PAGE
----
NB, you can't do this with two CD players or other types of 'intelligent' electronics, just with two passive loads.
  12. Feb 21, 2004 #11
    PS, the capacitor on the output of the 7812 is to supply any sudden power requirements from whatever is connected to it so that the voltage does not fall off, not to prevent damage to the chip! I.e. is surpresses ripples in the supply. And by motor, hope you mean the CD motor dduardo.
  13. Feb 23, 2004 #12
    thanks cider! I have already bought a store bought do-hickey from radio shack. It works well, but i still have the reciept. I would be greatful if you worked up a wiring diagram.

    I do have one concern though. My buddy tried hooking up lights the same way(in series). They work, but the battery dies all the time. Is this something I sould be worried about?
  14. Feb 23, 2004 #13


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    What battery is this?

    Wiring in series is going to be the most efficient method to hook up the lights, anything else will have losses that do anything but create more light.

  15. Mar 1, 2004 #14
    High current 12V regulator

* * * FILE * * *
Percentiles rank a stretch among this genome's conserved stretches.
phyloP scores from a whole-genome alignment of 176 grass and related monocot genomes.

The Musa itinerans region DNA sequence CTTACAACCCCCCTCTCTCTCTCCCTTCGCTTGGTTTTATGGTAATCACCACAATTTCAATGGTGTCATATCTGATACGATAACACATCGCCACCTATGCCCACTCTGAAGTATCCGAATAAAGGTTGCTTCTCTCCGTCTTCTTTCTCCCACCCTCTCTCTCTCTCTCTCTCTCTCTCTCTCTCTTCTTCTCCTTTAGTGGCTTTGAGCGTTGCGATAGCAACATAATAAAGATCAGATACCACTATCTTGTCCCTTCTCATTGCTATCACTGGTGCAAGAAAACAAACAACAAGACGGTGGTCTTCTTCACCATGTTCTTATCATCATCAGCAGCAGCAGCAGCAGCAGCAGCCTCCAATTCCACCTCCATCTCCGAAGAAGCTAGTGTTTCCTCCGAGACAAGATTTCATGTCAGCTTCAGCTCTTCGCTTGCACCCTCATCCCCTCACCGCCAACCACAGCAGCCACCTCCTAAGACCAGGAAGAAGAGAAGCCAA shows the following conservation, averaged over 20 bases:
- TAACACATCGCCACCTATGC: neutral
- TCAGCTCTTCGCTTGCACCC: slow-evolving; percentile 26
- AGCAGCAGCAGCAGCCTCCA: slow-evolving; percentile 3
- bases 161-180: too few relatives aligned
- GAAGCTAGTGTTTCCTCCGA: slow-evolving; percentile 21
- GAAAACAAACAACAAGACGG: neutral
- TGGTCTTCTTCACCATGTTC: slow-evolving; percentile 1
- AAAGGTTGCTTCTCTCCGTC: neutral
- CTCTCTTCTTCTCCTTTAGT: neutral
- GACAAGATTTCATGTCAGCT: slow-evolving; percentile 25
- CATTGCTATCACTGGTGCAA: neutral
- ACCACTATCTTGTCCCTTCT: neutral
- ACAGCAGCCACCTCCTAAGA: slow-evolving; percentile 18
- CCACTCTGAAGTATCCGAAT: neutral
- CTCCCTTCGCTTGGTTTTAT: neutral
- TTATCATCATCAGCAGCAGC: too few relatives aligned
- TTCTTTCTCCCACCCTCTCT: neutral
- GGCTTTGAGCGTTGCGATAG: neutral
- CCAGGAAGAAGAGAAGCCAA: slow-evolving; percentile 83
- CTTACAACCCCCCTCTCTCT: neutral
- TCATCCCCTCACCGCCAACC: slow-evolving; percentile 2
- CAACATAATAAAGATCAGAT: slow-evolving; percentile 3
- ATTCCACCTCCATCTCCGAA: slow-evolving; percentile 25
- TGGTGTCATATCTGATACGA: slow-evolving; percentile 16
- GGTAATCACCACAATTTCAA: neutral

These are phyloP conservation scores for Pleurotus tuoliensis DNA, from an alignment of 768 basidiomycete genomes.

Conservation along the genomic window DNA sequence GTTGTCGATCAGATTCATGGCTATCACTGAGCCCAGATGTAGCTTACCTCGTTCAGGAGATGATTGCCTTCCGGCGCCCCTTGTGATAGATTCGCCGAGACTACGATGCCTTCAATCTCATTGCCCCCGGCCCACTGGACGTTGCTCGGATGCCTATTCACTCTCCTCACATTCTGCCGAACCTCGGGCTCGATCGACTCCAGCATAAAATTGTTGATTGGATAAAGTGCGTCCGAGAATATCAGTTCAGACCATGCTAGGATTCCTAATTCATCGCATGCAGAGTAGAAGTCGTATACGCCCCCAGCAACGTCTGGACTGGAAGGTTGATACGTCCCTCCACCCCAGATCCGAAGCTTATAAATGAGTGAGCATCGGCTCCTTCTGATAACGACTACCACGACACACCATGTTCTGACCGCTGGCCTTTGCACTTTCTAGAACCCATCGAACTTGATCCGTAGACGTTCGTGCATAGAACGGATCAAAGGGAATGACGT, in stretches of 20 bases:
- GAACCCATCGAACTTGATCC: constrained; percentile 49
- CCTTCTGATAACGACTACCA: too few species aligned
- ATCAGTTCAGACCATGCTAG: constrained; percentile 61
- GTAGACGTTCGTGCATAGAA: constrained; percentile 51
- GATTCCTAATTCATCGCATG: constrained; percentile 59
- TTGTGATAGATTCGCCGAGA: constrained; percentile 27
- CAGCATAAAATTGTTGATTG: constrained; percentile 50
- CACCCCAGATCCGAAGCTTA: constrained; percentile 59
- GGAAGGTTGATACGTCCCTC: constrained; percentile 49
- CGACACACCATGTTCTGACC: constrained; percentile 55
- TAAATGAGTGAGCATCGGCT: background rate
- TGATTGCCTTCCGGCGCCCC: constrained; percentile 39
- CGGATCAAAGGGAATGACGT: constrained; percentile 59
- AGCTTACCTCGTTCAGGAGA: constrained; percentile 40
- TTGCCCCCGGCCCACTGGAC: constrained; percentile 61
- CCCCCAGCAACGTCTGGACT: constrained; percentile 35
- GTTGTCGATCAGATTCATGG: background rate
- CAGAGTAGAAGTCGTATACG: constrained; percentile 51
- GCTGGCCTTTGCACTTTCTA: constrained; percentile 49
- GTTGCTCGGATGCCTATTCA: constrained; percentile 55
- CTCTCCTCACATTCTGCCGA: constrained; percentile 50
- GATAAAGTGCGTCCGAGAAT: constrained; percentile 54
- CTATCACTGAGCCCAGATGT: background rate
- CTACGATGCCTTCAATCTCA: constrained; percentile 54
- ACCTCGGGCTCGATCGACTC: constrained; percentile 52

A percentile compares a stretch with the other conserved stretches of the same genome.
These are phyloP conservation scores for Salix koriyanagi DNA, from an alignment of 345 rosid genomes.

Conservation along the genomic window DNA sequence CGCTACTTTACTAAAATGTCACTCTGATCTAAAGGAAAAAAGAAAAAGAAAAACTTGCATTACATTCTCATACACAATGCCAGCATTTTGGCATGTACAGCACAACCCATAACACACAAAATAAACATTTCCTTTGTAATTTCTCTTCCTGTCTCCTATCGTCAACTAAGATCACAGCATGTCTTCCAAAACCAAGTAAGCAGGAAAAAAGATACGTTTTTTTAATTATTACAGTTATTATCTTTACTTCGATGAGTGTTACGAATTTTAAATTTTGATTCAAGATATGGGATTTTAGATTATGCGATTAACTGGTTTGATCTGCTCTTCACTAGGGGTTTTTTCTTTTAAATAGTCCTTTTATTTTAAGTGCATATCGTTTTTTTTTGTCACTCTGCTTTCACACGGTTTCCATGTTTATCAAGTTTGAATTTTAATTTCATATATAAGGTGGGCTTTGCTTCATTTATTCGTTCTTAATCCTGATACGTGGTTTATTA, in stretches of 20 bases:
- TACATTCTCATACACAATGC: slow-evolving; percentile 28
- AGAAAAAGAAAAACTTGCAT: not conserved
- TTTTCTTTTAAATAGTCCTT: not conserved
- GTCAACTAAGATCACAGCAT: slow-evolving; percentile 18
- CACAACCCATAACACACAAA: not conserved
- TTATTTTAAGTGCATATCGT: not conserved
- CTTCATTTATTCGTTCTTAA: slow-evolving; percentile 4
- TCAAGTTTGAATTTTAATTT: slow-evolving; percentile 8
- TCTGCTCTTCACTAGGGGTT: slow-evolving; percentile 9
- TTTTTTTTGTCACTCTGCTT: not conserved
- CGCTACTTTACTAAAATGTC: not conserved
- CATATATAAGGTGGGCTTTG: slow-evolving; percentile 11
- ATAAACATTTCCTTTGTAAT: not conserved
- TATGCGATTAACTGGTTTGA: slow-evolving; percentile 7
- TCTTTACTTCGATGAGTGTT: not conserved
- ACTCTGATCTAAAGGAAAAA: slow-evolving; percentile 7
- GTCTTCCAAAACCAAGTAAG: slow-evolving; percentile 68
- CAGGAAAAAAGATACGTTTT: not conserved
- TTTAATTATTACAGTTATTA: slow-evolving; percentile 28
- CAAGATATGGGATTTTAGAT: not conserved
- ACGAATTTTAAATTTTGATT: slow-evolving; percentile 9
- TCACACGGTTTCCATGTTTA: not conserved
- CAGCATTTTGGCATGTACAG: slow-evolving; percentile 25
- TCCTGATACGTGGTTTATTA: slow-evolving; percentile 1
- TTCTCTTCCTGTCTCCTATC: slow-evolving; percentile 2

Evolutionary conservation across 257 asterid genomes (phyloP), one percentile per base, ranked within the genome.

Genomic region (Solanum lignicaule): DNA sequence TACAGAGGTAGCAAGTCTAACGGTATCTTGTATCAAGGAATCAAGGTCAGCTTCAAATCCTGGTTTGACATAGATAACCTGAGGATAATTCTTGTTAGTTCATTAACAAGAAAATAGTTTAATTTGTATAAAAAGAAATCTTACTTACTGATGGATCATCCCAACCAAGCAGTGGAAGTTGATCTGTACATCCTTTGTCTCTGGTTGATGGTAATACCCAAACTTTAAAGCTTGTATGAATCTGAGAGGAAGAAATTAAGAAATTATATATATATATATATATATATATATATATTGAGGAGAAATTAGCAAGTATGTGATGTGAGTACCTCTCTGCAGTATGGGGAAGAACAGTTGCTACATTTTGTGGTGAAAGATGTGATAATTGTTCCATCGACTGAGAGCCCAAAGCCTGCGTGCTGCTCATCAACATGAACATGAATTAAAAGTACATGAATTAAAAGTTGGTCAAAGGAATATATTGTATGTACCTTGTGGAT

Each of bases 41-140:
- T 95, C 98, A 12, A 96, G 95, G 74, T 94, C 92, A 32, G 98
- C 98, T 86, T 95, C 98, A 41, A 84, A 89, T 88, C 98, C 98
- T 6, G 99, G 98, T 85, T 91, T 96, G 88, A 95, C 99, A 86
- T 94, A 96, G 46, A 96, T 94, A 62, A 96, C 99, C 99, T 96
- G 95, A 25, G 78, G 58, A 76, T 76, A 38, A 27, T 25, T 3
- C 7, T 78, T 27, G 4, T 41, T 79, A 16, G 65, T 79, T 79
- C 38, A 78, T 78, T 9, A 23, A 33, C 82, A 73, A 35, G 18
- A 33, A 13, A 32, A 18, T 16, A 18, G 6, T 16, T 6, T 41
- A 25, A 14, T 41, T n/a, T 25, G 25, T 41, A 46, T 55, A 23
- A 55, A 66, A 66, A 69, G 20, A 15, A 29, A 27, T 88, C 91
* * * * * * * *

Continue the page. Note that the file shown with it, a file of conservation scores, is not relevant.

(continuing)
I don't suggest the resistor idea either (I really don't know how that works, nevertheless, i don't think it will either)

    You can't get high currents (over 1.5A) 'from' a 7812.

    But!! You can get high currents 'using' a 7812 (even 50A).

    Just use a bunch of pnp power transformers to turn on when the current goes near the 7812's limits. These "pass" transistors will supply the additional current.

    Put a resistor before the input of the 7812 (choose it's value so Imax * R = turn on voltage for the transistors).

    Now connect the left end of the resistor to all the emitters of the pnp BJTs and connect the right end of the resistor (the input of the 7812) to the bases of the BJTs. Now all the collectors of the BJTs are connected to the output of the 7812.

    There you go, I've seen as many as 7 PNP power transformers used over the same regulator.

    Have fun and remember to wear your safety glasses.
  16. Mar 4, 2004 #15
    Wiring same rated lights in series is the way to do it. .. But, the alternator or generator on your truck can only supply a limited amount of current, and if you are drawing more current than the alternator can supply while the engine is on, the rest of the current will come from the battery, draining it even if you have the engine running.

    It is common sense that any large loads will discarge the battery quickly when the engine is not running. Your friend must have one of the following conditions for the battery to become discharged.

    - A very large current draw from the lights, more than the alternator can supply,

    - Running the large load when the engine is switched off,

    - Has a problem, e.g. an exhausted battery ( because some battery power is required before an alternator can generate current), a faulty alternator, or faulty regulator on the output of the alternator.

    How much current do the lights draw, or what wattage are they?